I think part of the ability to override that on trips like this is that the setting and situation dampen competition. When we do everything as a group towards a common goal, there's nothing to gain by being fastest or strongest except an expectation that you'll take on a greater share of the burden. We need each other to get anywhere. Taking too much from an individual in the group is of no advantage if we have to carry a broken soul to the end with us. It's a nice little snapshot of the merits of socialism. Nobody gets left behind.

But I also think our diversity helped. As a teacher, I offer all my curriculum for the taking to anyone who visits my website, but many teachers don't share quite so well. Regardless our common goal of helping students learn, some teachers keep their efforts close to their chest, wary of anyone who might use an incredible lesson plan as their own. Even though the worst teachers rarely get fired, it's a weirdly and unnecessarily competitive field. I've come to understand it as akin to siblings vying for parental attention. We're similar enough to provoke us to search for that little something to make us stand out. But on a trip like this, with a random collection of people from varied professions, we're different enough to comfortably support one another, to lean on one another, and to learn from one another: little tidbits like, 'When the moon is full, it will rise directly across from the setting sun.' Who knew!?! 

Then turn around and...

I'm not remotely sentimental, but at the end of five days, I surprised myself by being a bit of a blubbering mess. Kindness always slays me. In movies, people can die off and hearts can be broken and I'm completely unaffected, but moments of warm sincerity, and I'm a basket case.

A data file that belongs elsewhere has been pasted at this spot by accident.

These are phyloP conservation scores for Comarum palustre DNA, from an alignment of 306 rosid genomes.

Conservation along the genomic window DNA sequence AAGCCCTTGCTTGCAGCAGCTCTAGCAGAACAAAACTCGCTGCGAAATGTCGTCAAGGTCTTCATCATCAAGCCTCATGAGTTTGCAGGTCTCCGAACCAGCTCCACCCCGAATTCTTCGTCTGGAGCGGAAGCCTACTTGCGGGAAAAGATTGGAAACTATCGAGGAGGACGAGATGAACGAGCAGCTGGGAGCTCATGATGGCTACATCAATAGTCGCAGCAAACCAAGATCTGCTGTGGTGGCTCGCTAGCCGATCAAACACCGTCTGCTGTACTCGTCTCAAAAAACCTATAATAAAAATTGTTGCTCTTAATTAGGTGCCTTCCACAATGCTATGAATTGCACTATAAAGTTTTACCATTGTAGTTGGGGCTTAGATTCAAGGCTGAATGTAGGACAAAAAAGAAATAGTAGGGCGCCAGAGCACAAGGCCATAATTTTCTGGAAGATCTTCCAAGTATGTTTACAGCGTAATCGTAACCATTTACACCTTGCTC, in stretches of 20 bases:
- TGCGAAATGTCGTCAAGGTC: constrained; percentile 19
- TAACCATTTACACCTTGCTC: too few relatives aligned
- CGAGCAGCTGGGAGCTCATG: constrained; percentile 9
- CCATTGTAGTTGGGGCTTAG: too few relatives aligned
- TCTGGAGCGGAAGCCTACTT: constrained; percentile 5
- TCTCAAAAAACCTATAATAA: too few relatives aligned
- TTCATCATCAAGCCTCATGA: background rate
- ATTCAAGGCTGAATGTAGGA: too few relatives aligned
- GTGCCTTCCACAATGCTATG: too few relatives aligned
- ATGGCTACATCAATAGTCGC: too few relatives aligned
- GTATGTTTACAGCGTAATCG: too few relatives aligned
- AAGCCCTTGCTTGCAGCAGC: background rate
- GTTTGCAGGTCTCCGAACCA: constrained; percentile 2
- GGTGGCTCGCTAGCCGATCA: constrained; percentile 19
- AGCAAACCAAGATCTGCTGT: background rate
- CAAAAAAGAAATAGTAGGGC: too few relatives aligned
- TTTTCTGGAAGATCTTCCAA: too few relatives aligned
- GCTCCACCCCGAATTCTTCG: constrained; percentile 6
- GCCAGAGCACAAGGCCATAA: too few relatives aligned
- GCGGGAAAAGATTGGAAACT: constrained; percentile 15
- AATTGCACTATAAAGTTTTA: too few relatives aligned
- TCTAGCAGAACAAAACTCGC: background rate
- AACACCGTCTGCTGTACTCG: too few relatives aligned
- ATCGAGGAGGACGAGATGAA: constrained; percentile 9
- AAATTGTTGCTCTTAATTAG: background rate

Back at the ice-cream stand where we left our cars, there were no qualms about changing out of wet underwear out in the open. There's an abdication of civil self-consciousness that happens if you're outback even for just a short time. It wasn't until after getting a ride into the city with the rocks at the sides of the highway shrinking into the distance and then getting on the rattly GO bus that I was suddenly aware of my days without bathing, and I tried to sit all closed together and away from anyone else so as not to offend.

Back to town, I hoisted up my pack and walked the three km through the park home. I was too stinky for a cab-driver to have to endure, and I hate that we live such sedentary lives that we've crafted an entire industry devoted to provoking us to intentionally move our bodies. It's so much easier when it's a useful effort, when it's to move us forward rather than when it allows us the convenience of staying in place, moving for the sake of moving without any larger purpose informing our actions.

ETA: Just got back from a lymphedema check-up. After measuring my left arm, the nurse was very concerned that the swelling increased in my lower arm by more than a centimetre in just a week. It means the swelling's moving down my arm, which could end up interfering with my ability to use my hand. Then, just to be sure, I suggested she check the other arm as well. Lo and behold, my right forearm was also more than a centimetre larger. It's muscle, not fluid. That's what a week on the water will do for you!!

I'm the one with the snake tattoo peeking out.


Sue D said...

Glad you had a great time. I really enjoyed this post.

Marie Snyder said...

It's always reinvigorating up there!